In January 2018, Google announced that as of July, page speed will become a ranking factor for mobile searches. Previously, only desktop searches used the load speed of a page as a ranking signal, however, with this update, Google are highlighting the need for speed on mobile devices. With Google also signifying the pending roll-out of their mobile first index, page speed on mobile will become vitally important in the second half of 2018.
Google completed a study last year that showed it takes on average 22 seconds for a mobile page to load fully, however, 53% of visits on mobile devices are abandoned if it takes longer than three second for the page to load. As such online business could be losing out on a massive amount of potential traffic due to having a poor user experience in relation to load time of their mobile pages.
This can cause a huge issue for retailers online, with a poor mobile speed likely to lead to users exiting the site and trying to find the product they are looking for elsewhere. Websites must ensure that customers are engaged on mobile devices and the focus should be placed on building websites primarily from a mobile-first perspective before scaling up to desktop and tablet devices.
Evaluating Your Mobile Performance
PageSpeed Insights is a tool developed by Google which reports on performance of a page on both mobile and desktop devices, while also providing recommendations on how a page may be improved. By entering a URL for a page, Google provides both a Speed Score and an Optimisation Score for the page:
The Speed Score provides an overall score based on how a page ranks in terms of First Contentful Paint (FCP) and DOMContentLoaded (DCL), and the score is based on how these results for a page rank in comparison against an industry standard. Speed scores can be either, fast, slow or average.
Optimisation score provides a categorised evaluation of the page of Good, Medium or Low and a score out of 100 for the performance of a page. These scores and categorisations correlate to the following:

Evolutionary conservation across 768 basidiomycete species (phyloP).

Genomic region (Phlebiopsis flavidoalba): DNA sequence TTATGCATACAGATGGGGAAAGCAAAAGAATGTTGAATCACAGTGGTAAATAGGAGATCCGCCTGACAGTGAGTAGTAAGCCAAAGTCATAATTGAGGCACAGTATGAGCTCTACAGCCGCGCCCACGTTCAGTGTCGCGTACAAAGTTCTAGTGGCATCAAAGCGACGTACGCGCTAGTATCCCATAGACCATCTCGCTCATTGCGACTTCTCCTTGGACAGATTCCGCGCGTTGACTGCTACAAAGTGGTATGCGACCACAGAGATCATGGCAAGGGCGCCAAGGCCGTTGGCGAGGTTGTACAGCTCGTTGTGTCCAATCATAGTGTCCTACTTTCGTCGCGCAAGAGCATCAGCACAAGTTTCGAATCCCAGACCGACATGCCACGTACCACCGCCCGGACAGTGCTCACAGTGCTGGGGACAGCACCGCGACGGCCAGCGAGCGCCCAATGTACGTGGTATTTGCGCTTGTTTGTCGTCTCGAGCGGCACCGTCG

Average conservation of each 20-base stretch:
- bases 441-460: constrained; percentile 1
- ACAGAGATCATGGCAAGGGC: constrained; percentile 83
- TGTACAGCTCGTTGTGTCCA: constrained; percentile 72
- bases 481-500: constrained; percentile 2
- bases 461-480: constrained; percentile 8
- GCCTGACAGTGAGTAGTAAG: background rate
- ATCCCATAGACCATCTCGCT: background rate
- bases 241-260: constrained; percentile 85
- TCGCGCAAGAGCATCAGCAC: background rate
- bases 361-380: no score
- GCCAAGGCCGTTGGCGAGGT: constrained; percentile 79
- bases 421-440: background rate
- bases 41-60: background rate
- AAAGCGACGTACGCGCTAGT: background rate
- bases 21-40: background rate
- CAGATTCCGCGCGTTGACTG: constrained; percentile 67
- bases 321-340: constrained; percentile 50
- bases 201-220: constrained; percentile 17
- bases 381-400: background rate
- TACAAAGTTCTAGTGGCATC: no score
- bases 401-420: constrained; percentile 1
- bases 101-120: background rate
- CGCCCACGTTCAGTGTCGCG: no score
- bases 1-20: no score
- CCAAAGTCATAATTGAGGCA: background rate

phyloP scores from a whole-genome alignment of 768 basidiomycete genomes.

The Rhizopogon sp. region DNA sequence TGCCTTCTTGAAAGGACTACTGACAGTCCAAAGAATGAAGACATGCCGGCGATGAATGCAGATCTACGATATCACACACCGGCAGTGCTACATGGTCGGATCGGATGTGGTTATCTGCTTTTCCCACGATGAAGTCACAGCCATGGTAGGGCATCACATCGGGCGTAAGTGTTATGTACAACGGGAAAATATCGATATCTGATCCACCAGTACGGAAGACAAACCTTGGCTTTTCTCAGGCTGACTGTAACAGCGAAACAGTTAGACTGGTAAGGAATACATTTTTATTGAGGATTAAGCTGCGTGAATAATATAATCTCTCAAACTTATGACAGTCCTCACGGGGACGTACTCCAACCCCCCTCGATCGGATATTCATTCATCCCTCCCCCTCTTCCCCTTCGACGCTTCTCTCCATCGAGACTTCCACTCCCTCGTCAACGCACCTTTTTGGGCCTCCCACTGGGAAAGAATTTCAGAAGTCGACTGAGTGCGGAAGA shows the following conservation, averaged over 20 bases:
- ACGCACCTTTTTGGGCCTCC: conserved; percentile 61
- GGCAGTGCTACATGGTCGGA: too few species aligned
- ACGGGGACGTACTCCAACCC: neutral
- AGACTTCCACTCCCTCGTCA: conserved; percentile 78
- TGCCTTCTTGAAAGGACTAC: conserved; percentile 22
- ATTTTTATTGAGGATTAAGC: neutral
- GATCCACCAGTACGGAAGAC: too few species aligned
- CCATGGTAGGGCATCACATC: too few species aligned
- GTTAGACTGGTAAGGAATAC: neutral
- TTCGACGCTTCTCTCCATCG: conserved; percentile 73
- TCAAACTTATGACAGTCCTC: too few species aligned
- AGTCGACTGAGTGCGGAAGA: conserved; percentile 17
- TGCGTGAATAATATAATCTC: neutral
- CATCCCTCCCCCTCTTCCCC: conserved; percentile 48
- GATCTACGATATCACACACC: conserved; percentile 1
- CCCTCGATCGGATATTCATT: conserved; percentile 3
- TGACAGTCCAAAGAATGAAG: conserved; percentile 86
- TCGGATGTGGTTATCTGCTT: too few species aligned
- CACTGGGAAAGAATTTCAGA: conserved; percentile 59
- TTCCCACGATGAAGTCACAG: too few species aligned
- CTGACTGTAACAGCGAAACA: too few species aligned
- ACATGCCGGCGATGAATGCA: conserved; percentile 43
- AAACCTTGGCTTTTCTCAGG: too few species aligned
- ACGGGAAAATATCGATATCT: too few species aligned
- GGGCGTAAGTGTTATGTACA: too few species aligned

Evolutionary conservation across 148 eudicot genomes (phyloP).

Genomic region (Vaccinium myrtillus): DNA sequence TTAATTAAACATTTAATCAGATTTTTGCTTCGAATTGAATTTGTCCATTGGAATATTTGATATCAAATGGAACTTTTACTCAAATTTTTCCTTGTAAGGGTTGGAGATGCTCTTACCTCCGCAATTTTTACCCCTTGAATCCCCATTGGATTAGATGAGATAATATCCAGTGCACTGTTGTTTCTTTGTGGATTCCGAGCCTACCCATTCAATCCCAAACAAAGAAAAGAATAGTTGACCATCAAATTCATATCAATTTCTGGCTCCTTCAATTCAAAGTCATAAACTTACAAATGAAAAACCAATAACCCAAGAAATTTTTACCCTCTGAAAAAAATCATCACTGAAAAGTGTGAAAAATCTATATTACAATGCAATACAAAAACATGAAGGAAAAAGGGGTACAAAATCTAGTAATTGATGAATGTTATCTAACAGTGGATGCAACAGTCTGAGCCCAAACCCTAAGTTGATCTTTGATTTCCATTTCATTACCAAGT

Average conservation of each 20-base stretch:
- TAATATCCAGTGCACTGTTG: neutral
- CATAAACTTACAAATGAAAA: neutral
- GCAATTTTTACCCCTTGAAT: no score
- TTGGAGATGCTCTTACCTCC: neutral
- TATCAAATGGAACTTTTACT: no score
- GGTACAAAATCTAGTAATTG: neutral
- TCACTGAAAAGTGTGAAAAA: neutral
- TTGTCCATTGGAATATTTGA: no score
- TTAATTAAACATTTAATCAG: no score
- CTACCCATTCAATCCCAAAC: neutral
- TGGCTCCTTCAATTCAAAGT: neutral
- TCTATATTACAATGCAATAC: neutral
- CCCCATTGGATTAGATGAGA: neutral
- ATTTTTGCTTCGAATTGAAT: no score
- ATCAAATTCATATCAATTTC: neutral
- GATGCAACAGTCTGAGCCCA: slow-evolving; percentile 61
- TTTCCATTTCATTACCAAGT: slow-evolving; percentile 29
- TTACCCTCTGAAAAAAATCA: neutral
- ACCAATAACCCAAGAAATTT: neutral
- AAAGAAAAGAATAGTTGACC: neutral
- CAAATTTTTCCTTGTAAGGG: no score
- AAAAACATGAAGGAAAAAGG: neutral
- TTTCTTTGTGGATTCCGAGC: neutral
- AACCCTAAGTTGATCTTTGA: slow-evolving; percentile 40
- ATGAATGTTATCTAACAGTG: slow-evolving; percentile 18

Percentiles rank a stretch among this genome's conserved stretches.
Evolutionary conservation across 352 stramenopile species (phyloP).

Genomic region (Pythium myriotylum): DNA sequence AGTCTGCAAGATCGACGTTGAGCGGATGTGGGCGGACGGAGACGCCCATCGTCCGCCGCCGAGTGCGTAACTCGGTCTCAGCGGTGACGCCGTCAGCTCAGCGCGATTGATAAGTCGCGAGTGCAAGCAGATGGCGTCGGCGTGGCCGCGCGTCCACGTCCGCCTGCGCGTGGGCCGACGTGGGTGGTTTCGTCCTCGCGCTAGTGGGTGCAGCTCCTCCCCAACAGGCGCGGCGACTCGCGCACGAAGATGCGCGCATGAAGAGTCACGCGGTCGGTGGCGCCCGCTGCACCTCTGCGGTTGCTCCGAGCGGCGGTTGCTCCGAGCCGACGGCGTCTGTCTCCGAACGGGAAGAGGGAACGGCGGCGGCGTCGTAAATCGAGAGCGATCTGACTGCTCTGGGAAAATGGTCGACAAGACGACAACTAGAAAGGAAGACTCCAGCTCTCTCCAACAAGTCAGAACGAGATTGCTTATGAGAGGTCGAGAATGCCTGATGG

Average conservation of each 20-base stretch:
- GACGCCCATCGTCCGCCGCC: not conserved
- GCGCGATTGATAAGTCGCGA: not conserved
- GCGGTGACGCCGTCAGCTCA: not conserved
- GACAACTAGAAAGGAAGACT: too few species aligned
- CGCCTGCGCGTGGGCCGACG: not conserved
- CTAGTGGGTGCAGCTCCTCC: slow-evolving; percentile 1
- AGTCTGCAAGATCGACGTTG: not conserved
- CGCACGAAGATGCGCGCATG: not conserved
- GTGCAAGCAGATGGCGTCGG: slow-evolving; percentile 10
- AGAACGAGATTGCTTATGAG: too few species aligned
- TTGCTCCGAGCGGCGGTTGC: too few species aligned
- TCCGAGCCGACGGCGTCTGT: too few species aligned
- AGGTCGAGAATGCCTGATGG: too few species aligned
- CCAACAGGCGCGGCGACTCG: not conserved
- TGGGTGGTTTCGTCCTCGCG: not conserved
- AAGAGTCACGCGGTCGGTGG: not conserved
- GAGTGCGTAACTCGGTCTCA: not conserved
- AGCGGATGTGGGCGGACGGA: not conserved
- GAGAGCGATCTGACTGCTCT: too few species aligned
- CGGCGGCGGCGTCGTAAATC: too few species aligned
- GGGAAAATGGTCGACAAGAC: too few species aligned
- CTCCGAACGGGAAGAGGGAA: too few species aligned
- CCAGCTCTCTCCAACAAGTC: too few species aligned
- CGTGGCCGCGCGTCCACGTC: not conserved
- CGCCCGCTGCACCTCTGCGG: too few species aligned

- Good – Page has little room for improvement, scoring 80 or above.
- Medium – Page has room for improvement, scoring between 60 and 79.
- Low – Page is not optimised and has wide room for improvement, scoring between 0 and 59.
Google also provides optimisation suggestions for how to improve performance including, reducing server response time, optimising images and enabling compression.
Within Google Analytics, a full section exists on Site Speed, which includes complete information on average page load time, redirection time, server response time and page download time. It also allows for a drill down into browsers which are performing better for page load time and specific pages which are slower.
This tool allows for a better focus on a wide array of pages, where specific pages that are slower than others can be identified and investigated.
Lighthouse is an automated tool which can be used for identifying issues with the quality of web pages. This tool can be run against any web page and can be used on pages requiring authentication which makes it great for staging sites which require a password to enter, as the PageSpeed tool can’t access these pages.
The Lighthouse tool has audits for performance, accessibility, progressive web apps and much more:
What Should You Do?
By using the tools listed above, plus others which are not Google related, websites should have enough information for how to improve page speed on their pages. With the July 2018 ranking change fast approaching, it is pivotal that websites improve their mobile performance to ensure best ranking performance in search results.
8 Million Stories do offer a page speed audit, alongside a fuller SEO audit, which provides best practice guidelines and optimisation techniques for making sure you are in prime position for the ‘speed update’. If this is of interest, please get in touch using this form.